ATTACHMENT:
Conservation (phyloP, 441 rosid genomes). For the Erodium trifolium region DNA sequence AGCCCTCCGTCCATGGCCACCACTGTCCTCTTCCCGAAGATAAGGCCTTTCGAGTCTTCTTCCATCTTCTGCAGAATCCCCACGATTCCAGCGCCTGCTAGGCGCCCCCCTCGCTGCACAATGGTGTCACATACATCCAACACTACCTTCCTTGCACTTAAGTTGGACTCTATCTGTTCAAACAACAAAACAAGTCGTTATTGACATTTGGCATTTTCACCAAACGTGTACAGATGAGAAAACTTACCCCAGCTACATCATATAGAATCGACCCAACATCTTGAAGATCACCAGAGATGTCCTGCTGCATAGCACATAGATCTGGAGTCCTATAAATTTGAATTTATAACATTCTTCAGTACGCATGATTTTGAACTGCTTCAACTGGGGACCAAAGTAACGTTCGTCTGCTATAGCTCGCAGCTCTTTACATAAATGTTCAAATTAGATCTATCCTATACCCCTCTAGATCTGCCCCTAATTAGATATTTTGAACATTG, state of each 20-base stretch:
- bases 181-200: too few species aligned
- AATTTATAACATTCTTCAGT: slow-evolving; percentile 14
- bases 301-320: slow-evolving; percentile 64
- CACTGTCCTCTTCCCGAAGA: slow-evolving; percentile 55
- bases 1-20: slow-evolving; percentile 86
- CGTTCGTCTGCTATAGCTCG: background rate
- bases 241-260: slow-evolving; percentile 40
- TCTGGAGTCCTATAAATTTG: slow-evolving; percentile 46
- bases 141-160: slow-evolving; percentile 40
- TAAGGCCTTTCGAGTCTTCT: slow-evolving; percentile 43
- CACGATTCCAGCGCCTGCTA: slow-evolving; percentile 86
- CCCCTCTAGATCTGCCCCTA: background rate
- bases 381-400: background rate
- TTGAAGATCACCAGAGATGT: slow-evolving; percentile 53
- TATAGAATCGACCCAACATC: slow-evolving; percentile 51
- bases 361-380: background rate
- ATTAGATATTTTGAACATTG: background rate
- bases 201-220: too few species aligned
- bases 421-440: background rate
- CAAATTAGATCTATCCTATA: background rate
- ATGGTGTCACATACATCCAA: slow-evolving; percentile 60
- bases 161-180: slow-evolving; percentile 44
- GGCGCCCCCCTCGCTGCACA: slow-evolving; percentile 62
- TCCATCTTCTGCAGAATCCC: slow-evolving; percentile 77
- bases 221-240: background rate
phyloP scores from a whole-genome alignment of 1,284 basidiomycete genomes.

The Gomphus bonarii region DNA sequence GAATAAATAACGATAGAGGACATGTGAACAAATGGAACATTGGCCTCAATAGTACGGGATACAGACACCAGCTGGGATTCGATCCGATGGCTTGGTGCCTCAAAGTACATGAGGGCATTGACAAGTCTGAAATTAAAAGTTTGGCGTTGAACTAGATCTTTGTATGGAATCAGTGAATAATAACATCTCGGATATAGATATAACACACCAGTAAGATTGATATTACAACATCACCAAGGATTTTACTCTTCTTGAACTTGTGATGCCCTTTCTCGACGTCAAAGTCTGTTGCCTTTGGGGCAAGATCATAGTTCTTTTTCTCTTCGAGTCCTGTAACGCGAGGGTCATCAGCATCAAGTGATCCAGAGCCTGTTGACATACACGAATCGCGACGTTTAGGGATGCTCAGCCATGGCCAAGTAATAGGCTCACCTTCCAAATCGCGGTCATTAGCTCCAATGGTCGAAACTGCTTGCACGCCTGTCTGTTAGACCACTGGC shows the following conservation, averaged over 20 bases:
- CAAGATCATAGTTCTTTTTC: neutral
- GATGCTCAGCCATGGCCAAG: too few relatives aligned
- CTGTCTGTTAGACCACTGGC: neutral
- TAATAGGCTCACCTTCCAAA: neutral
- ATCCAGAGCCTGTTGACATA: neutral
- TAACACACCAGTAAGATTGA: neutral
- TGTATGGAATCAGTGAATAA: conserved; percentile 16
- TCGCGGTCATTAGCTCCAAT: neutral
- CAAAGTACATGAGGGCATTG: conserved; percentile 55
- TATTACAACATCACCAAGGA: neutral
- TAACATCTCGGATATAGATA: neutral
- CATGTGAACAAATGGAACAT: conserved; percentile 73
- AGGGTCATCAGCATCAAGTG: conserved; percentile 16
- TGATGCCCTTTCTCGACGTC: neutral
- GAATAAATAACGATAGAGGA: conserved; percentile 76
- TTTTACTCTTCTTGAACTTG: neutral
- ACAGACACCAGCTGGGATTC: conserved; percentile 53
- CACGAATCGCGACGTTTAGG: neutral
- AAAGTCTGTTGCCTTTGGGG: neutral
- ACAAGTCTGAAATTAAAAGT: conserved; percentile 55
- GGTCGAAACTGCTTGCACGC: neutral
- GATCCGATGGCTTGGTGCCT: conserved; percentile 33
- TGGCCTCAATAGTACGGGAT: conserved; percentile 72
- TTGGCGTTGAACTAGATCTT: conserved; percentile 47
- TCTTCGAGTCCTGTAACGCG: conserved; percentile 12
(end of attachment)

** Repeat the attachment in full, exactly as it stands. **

Conservation (phyloP, 441 rosid genomes). For the Erodium trifolium region DNA sequence AGCCCTCCGTCCATGGCCACCACTGTCCTCTTCCCGAAGATAAGGCCTTTCGAGTCTTCTTCCATCTTCTGCAGAATCCCCACGATTCCAGCGCCTGCTAGGCGCCCCCCTCGCTGCACAATGGTGTCACATACATCCAACACTACCTTCCTTGCACTTAAGTTGGACTCTATCTGTTCAAACAACAAAACAAGTCGTTATTGACATTTGGCATTTTCACCAAACGTGTACAGATGAGAAAACTTACCCCAGCTACATCATATAGAATCGACCCAACATCTTGAAGATCACCAGAGATGTCCTGCTGCATAGCACATAGATCTGGAGTCCTATAAATTTGAATTTATAACATTCTTCAGTACGCATGATTTTGAACTGCTTCAACTGGGGACCAAAGTAACGTTCGTCTGCTATAGCTCGCAGCTCTTTACATAAATGTTCAAATTAGATCTATCCTATACCCCTCTAGATCTGCCCCTAATTAGATATTTTGAACATTG, state of each 20-base stretch:
- bases 181-200: too few species aligned
- AATTTATAACATTCTTCAGT: slow-evolving; percentile 14
- bases 301-320: slow-evolving; percentile 64
- CACTGTCCTCTTCCCGAAGA: slow-evolving; percentile 55
- bases 1-20: slow-evolving; percentile 86
- CGTTCGTCTGCTATAGCTCG: background rate
- bases 241-260: slow-evolving; percentile 40
- TCTGGAGTCCTATAAATTTG: slow-evolving; percentile 46
- bases 141-160: slow-evolving; percentile 40
- TAAGGCCTTTCGAGTCTTCT: slow-evolving; percentile 43
- CACGATTCCAGCGCCTGCTA: slow-evolving; percentile 86
- CCCCTCTAGATCTGCCCCTA: background rate
- bases 381-400: background rate
- TTGAAGATCACCAGAGATGT: slow-evolving; percentile 53
- TATAGAATCGACCCAACATC: slow-evolving; percentile 51
- bases 361-380: background rate
- ATTAGATATTTTGAACATTG: background rate
- bases 201-220: too few species aligned
- bases 421-440: background rate
- CAAATTAGATCTATCCTATA: background rate
- ATGGTGTCACATACATCCAA: slow-evolving; percentile 60
- bases 161-180: slow-evolving; percentile 44
- GGCGCCCCCCTCGCTGCACA: slow-evolving; percentile 62
- TCCATCTTCTGCAGAATCCC: slow-evolving; percentile 77
- bases 221-240: background rate
phyloP scores from a whole-genome alignment of 1,284 basidiomycete genomes.

The Gomphus bonarii region DNA sequence GAATAAATAACGATAGAGGACATGTGAACAAATGGAACATTGGCCTCAATAGTACGGGATACAGACACCAGCTGGGATTCGATCCGATGGCTTGGTGCCTCAAAGTACATGAGGGCATTGACAAGTCTGAAATTAAAAGTTTGGCGTTGAACTAGATCTTTGTATGGAATCAGTGAATAATAACATCTCGGATATAGATATAACACACCAGTAAGATTGATATTACAACATCACCAAGGATTTTACTCTTCTTGAACTTGTGATGCCCTTTCTCGACGTCAAAGTCTGTTGCCTTTGGGGCAAGATCATAGTTCTTTTTCTCTTCGAGTCCTGTAACGCGAGGGTCATCAGCATCAAGTGATCCAGAGCCTGTTGACATACACGAATCGCGACGTTTAGGGATGCTCAGCCATGGCCAAGTAATAGGCTCACCTTCCAAATCGCGGTCATTAGCTCCAATGGTCGAAACTGCTTGCACGCCTGTCTGTTAGACCACTGGC shows the following conservation, averaged over 20 bases:
- CAAGATCATAGTTCTTTTTC: neutral
- GATGCTCAGCCATGGCCAAG: too few relatives aligned
- CTGTCTGTTAGACCACTGGC: neutral
- TAATAGGCTCACCTTCCAAA: neutral
- ATCCAGAGCCTGTTGACATA: neutral
- TAACACACCAGTAAGATTGA: neutral
- TGTATGGAATCAGTGAATAA: conserved; percentile 16
- TCGCGGTCATTAGCTCCAAT: neutral
- CAAAGTACATGAGGGCATTG: conserved; percentile 55
- TATTACAACATCACCAAGGA: neutral
- TAACATCTCGGATATAGATA: neutral
- CATGTGAACAAATGGAACAT: conserved; percentile 73
- AGGGTCATCAGCATCAAGTG: conserved; percentile 16
- TGATGCCCTTTCTCGACGTC: neutral
- GAATAAATAACGATAGAGGA: conserved; percentile 76
- TTTTACTCTTCTTGAACTTG: neutral
- ACAGACACCAGCTGGGATTC: conserved; percentile 53
- CACGAATCGCGACGTTTAGG: neutral
- AAAGTCTGTTGCCTTTGGGG: neutral
- ACAAGTCTGAAATTAAAAGT: conserved; percentile 55
- GGTCGAAACTGCTTGCACGC: neutral
- GATCCGATGGCTTGGTGCCT: conserved; percentile 33
- TGGCCTCAATAGTACGGGAT: conserved; percentile 72
- TTGGCGTTGAACTAGATCTT: conserved; percentile 47
- TCTTCGAGTCCTGTAACGCG: conserved; percentile 12